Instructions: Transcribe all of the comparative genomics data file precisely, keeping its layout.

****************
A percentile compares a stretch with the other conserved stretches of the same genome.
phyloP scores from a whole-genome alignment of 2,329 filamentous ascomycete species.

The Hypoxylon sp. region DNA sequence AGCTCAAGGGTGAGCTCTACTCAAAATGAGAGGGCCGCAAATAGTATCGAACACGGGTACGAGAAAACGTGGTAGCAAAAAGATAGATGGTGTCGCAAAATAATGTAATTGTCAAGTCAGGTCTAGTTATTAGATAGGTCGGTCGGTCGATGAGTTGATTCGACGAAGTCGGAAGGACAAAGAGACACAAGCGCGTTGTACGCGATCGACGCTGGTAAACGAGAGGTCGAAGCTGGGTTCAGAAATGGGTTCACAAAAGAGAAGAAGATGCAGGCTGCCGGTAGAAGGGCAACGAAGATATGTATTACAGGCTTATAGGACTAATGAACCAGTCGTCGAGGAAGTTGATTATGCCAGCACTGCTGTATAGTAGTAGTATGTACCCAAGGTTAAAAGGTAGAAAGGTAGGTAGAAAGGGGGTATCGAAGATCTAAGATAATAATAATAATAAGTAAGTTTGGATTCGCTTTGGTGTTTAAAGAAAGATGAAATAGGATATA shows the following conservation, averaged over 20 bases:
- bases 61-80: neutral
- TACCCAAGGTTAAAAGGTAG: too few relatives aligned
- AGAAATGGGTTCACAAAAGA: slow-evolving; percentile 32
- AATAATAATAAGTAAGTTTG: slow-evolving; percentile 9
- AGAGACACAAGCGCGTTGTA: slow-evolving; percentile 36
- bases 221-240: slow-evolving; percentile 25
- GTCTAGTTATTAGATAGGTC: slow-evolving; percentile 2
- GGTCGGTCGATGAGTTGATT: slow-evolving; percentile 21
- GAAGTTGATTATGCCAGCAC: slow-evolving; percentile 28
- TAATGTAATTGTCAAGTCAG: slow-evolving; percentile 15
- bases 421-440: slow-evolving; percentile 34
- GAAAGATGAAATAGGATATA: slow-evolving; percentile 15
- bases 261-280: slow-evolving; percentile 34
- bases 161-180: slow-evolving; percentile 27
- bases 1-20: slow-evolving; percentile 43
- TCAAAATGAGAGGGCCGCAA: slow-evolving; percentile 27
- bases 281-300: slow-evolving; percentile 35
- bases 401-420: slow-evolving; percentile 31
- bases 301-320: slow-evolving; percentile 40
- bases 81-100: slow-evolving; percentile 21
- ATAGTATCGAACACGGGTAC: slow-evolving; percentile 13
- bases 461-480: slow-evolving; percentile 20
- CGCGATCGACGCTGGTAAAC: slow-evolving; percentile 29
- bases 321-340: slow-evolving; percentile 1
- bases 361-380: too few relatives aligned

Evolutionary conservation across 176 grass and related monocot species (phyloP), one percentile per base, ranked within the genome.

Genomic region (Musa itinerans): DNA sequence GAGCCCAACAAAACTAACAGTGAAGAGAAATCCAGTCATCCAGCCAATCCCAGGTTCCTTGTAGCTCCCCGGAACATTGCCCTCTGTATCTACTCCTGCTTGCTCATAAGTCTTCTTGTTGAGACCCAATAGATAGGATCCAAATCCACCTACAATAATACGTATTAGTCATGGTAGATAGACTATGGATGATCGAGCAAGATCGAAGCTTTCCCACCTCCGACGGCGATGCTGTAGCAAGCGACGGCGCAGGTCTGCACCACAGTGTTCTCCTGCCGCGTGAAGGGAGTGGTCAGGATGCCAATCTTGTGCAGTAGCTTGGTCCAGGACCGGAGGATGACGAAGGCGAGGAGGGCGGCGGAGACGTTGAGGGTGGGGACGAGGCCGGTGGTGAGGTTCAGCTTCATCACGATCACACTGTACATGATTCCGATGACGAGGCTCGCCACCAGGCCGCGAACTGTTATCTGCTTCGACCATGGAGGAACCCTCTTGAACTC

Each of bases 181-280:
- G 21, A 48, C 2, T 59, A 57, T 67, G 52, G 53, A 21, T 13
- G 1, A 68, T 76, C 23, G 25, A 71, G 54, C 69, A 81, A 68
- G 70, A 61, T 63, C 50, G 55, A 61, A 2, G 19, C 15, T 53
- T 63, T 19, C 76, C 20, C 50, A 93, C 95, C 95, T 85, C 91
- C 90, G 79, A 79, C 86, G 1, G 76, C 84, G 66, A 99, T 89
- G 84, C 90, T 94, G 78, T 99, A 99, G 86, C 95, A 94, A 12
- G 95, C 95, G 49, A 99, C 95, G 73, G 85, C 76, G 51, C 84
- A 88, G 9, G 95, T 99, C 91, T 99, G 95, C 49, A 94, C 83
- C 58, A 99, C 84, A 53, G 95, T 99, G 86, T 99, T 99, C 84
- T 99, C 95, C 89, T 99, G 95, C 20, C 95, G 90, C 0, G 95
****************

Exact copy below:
A percentile compares a stretch with the other conserved stretches of the same genome.
phyloP scores from a whole-genome alignment of 2,329 filamentous ascomycete species.

The Hypoxylon sp. region DNA sequence AGCTCAAGGGTGAGCTCTACTCAAAATGAGAGGGCCGCAAATAGTATCGAACACGGGTACGAGAAAACGTGGTAGCAAAAAGATAGATGGTGTCGCAAAATAATGTAATTGTCAAGTCAGGTCTAGTTATTAGATAGGTCGGTCGGTCGATGAGTTGATTCGACGAAGTCGGAAGGACAAAGAGACACAAGCGCGTTGTACGCGATCGACGCTGGTAAACGAGAGGTCGAAGCTGGGTTCAGAAATGGGTTCACAAAAGAGAAGAAGATGCAGGCTGCCGGTAGAAGGGCAACGAAGATATGTATTACAGGCTTATAGGACTAATGAACCAGTCGTCGAGGAAGTTGATTATGCCAGCACTGCTGTATAGTAGTAGTATGTACCCAAGGTTAAAAGGTAGAAAGGTAGGTAGAAAGGGGGTATCGAAGATCTAAGATAATAATAATAATAAGTAAGTTTGGATTCGCTTTGGTGTTTAAAGAAAGATGAAATAGGATATA shows the following conservation, averaged over 20 bases:
- bases 61-80: neutral
- TACCCAAGGTTAAAAGGTAG: too few relatives aligned
- AGAAATGGGTTCACAAAAGA: slow-evolving; percentile 32
- AATAATAATAAGTAAGTTTG: slow-evolving; percentile 9
- AGAGACACAAGCGCGTTGTA: slow-evolving; percentile 36
- bases 221-240: slow-evolving; percentile 25
- GTCTAGTTATTAGATAGGTC: slow-evolving; percentile 2
- GGTCGGTCGATGAGTTGATT: slow-evolving; percentile 21
- GAAGTTGATTATGCCAGCAC: slow-evolving; percentile 28
- TAATGTAATTGTCAAGTCAG: slow-evolving; percentile 15
- bases 421-440: slow-evolving; percentile 34
- GAAAGATGAAATAGGATATA: slow-evolving; percentile 15
- bases 261-280: slow-evolving; percentile 34
- bases 161-180: slow-evolving; percentile 27
- bases 1-20: slow-evolving; percentile 43
- TCAAAATGAGAGGGCCGCAA: slow-evolving; percentile 27
- bases 281-300: slow-evolving; percentile 35
- bases 401-420: slow-evolving; percentile 31
- bases 301-320: slow-evolving; percentile 40
- bases 81-100: slow-evolving; percentile 21
- ATAGTATCGAACACGGGTAC: slow-evolving; percentile 13
- bases 461-480: slow-evolving; percentile 20
- CGCGATCGACGCTGGTAAAC: slow-evolving; percentile 29
- bases 321-340: slow-evolving; percentile 1
- bases 361-380: too few relatives aligned

Evolutionary conservation across 176 grass and related monocot species (phyloP), one percentile per base, ranked within the genome.

Genomic region (Musa itinerans): DNA sequence GAGCCCAACAAAACTAACAGTGAAGAGAAATCCAGTCATCCAGCCAATCCCAGGTTCCTTGTAGCTCCCCGGAACATTGCCCTCTGTATCTACTCCTGCTTGCTCATAAGTCTTCTTGTTGAGACCCAATAGATAGGATCCAAATCCACCTACAATAATACGTATTAGTCATGGTAGATAGACTATGGATGATCGAGCAAGATCGAAGCTTTCCCACCTCCGACGGCGATGCTGTAGCAAGCGACGGCGCAGGTCTGCACCACAGTGTTCTCCTGCCGCGTGAAGGGAGTGGTCAGGATGCCAATCTTGTGCAGTAGCTTGGTCCAGGACCGGAGGATGACGAAGGCGAGGAGGGCGGCGGAGACGTTGAGGGTGGGGACGAGGCCGGTGGTGAGGTTCAGCTTCATCACGATCACACTGTACATGATTCCGATGACGAGGCTCGCCACCAGGCCGCGAACTGTTATCTGCTTCGACCATGGAGGAACCCTCTTGAACTC

Each of bases 181-280:
- G 21, A 48, C 2, T 59, A 57, T 67, G 52, G 53, A 21, T 13
- G 1, A 68, T 76, C 23, G 25, A 71, G 54, C 69, A 81, A 68
- G 70, A 61, T 63, C 50, G 55, A 61, A 2, G 19, C 15, T 53
- T 63, T 19, C 76, C 20, C 50, A 93, C 95, C 95, T 85, C 91
- C 90, G 79, A 79, C 86, G 1, G 76, C 84, G 66, A 99, T 89
- G 84, C 90, T 94, G 78, T 99, A 99, G 86, C 95, A 94, A 12
- G 95, C 95, G 49, A 99, C 95, G 73, G 85, C 76, G 51, C 84
- A 88, G 9, G 95, T 99, C 91, T 99, G 95, C 49, A 94, C 83
- C 58, A 99, C 84, A 53, G 95, T 99, G 86, T 99, T 99, C 84
- T 99, C 95, C 89, T 99, G 95, C 20, C 95, G 90, C 0, G 95